better fire up the old firebrand honey, cuz mookie’s back in town

Well not exactly, but, according to THIS report the Muqtada Sadr Trend is predicted to wrestle control over the the INC (Iraqi National Congress) away from the SIIC in the upcoming elections in Iraq. As a self confessed Sadr watcher (recently here and here), I’ve been following the peculiar evolution of his movement, especially in recent years, and how it has grown into what now seems self evidently, as a long developing, but understated, alliance with the Maliki government. If we remember back to the last election, the SIIC was significantly weakened, while Maliki’s “State of Law” block came out the surprising winner – that pushed Sadr’s party, still reeling from the combined Maliki/US push back, into a retreat from further militia activity that appeared to have set his influence back, and into what appeared to be subordinate and weakened position. At least until the results of that election were confirmed, at which point the Sadr bloc and the Maliki bloc publicly announced, that they a had in fact formed a political alliance with each other. In retrospect, this announcement gained little if any media attention. Because the announcement seemed so counter-intuitive to the conventional wisdom (that Sadr’s movement was a fading power) it was totally ignored by the Western press, and was at best seen as Maliki giving Sadr a charitable a fig leaf.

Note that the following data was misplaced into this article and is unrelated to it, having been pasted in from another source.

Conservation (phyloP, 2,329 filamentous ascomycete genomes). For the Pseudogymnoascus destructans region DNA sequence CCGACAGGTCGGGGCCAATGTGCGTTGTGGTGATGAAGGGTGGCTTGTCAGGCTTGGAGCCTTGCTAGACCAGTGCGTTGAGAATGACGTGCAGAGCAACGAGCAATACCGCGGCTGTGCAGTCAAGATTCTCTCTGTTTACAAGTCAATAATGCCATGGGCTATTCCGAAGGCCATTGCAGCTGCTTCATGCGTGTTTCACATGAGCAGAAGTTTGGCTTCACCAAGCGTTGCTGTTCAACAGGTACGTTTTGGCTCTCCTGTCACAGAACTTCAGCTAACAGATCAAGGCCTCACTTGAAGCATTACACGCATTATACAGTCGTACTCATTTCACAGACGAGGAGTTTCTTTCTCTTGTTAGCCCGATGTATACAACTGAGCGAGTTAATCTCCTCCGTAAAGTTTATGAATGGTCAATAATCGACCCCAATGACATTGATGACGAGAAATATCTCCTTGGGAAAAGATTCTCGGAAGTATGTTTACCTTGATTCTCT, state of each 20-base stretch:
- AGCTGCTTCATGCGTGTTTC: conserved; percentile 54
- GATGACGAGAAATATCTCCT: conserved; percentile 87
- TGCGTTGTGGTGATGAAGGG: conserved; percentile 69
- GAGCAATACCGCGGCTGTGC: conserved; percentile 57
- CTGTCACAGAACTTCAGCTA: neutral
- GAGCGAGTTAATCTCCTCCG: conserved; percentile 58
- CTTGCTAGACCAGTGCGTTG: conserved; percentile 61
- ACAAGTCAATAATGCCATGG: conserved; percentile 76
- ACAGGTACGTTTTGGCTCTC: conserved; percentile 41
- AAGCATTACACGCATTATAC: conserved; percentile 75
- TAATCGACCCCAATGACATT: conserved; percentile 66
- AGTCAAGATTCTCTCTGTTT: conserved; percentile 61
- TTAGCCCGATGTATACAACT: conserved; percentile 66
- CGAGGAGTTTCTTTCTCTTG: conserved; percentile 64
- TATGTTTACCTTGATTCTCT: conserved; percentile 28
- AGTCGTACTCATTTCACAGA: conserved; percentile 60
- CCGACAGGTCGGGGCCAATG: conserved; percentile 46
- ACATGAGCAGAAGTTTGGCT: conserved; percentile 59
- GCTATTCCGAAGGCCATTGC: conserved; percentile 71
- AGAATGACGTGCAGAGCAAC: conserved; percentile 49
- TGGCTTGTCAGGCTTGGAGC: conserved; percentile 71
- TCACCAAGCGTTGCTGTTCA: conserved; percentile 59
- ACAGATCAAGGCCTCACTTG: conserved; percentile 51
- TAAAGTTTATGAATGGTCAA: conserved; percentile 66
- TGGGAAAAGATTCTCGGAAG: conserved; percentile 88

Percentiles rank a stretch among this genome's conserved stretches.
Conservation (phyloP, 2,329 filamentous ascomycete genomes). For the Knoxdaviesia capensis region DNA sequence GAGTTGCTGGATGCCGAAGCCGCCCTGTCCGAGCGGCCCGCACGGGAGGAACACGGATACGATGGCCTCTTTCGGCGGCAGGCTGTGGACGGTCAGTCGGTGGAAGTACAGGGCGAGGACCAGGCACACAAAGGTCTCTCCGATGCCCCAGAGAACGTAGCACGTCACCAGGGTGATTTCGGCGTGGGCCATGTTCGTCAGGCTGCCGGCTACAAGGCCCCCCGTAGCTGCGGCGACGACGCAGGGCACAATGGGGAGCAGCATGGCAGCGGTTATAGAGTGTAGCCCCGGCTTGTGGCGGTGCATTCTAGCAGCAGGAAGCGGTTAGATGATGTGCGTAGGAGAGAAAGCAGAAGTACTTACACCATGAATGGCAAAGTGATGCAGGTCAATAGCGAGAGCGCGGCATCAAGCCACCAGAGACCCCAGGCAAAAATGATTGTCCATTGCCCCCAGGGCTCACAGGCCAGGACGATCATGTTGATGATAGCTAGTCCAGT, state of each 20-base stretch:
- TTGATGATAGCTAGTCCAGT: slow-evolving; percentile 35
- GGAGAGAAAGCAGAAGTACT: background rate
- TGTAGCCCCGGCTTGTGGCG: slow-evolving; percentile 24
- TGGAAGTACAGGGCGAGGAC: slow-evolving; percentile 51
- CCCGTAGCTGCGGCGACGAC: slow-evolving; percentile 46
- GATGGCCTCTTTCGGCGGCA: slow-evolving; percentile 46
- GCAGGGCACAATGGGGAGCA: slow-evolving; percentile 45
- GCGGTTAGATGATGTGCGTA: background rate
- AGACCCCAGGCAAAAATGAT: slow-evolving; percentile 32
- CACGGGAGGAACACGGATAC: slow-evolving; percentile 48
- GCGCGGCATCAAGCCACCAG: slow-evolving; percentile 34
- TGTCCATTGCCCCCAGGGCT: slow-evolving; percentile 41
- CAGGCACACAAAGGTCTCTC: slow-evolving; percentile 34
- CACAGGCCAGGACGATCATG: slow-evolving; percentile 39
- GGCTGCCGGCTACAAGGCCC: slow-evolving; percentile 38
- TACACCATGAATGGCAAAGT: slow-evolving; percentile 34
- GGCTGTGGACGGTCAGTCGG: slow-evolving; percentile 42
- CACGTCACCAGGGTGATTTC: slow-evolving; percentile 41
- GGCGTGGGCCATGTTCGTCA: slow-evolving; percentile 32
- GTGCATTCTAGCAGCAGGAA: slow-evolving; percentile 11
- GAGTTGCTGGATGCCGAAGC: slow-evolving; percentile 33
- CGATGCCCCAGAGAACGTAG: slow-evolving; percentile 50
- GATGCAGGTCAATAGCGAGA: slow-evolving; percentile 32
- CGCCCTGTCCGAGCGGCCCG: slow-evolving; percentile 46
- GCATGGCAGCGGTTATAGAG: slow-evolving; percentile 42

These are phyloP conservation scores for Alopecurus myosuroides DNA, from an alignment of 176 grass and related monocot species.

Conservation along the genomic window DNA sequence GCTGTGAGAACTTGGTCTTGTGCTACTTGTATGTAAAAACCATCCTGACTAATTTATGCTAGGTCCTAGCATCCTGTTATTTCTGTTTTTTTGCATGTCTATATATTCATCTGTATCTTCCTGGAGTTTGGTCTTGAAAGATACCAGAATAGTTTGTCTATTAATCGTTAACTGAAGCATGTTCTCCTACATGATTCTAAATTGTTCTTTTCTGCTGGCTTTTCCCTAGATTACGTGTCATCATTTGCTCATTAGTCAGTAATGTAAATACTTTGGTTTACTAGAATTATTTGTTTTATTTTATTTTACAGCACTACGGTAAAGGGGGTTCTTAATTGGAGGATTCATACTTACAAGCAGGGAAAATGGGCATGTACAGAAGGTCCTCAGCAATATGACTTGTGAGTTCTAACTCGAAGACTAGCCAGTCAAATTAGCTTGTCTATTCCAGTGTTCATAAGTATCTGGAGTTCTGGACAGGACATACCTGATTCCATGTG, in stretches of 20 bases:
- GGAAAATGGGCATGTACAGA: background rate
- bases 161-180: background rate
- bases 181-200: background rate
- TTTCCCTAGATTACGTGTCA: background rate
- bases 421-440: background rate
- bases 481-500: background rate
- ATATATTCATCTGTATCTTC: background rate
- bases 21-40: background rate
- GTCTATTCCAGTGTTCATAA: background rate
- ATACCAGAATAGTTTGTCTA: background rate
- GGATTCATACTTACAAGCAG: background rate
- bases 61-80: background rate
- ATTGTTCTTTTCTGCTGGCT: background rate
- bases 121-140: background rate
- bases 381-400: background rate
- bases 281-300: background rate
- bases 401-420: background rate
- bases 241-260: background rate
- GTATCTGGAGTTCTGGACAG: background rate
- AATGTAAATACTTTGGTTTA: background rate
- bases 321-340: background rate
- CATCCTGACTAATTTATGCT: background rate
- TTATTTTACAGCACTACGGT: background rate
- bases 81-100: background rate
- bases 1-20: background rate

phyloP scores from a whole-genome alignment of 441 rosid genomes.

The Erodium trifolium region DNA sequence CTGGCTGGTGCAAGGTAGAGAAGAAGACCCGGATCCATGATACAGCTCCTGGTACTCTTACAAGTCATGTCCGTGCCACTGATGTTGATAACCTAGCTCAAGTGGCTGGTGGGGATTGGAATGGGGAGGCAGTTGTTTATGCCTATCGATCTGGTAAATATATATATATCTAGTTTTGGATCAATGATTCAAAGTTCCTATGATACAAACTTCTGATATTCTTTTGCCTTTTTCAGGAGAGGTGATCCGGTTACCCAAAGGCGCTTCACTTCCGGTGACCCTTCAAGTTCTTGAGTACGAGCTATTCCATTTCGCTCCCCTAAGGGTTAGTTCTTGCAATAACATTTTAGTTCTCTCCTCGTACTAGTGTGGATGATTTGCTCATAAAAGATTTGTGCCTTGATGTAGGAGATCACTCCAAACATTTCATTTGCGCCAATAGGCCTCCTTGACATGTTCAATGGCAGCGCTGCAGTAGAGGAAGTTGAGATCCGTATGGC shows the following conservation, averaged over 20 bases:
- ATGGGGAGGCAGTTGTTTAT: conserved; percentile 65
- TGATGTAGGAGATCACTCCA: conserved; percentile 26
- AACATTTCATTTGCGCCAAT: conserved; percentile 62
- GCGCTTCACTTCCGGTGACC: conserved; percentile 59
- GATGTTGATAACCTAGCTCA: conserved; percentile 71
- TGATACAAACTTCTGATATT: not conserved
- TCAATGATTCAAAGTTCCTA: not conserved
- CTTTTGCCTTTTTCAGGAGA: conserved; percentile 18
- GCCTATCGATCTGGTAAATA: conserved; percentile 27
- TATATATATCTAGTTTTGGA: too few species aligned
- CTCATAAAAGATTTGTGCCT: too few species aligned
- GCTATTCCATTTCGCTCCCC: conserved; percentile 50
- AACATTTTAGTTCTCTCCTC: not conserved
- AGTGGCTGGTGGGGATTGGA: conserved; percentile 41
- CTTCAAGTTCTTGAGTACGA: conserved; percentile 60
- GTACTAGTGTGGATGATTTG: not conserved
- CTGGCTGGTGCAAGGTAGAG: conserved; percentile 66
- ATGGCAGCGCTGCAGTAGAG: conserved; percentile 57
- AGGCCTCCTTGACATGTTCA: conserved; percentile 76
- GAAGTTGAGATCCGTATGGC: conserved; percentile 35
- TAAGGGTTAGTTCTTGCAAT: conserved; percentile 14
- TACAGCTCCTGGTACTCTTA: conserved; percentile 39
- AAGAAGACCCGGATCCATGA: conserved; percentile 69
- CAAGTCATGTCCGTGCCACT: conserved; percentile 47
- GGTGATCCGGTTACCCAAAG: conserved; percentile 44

However, as I’ve tried to illustrate several times before, all of these events, that appear to show Sadr’s waining influence, never actually drifted far from both parties integral interests and have remained totally consistent with the reciprocal political needs of both organizations dating as back as far as the 2007 ethnic cleansing of Baghdad.

The current projections of a major win by Sadr’s party casts a new light on all these developments, and what  happened subsequently, now seems to have been contrived as political high theater, designed to both build up and reinforce Maliki’s power base while at the same time answering all of Sadr’s major demands, all of which have been construed to undermine the U.S. occupation authority. If it’s true and Sadr does win big (and SIIC looses big) this will only hasten the process, as his party will not only have elevated its authority, at the expense of its rivals, but also, put them in a position of if not king maker, of actually choosing the next Prime Minister. Which in turn, could also establish the new emerging political profile of the Iraqi government in post occupation Iraq, largely through taking credit for crafting the end of the occupation itself.

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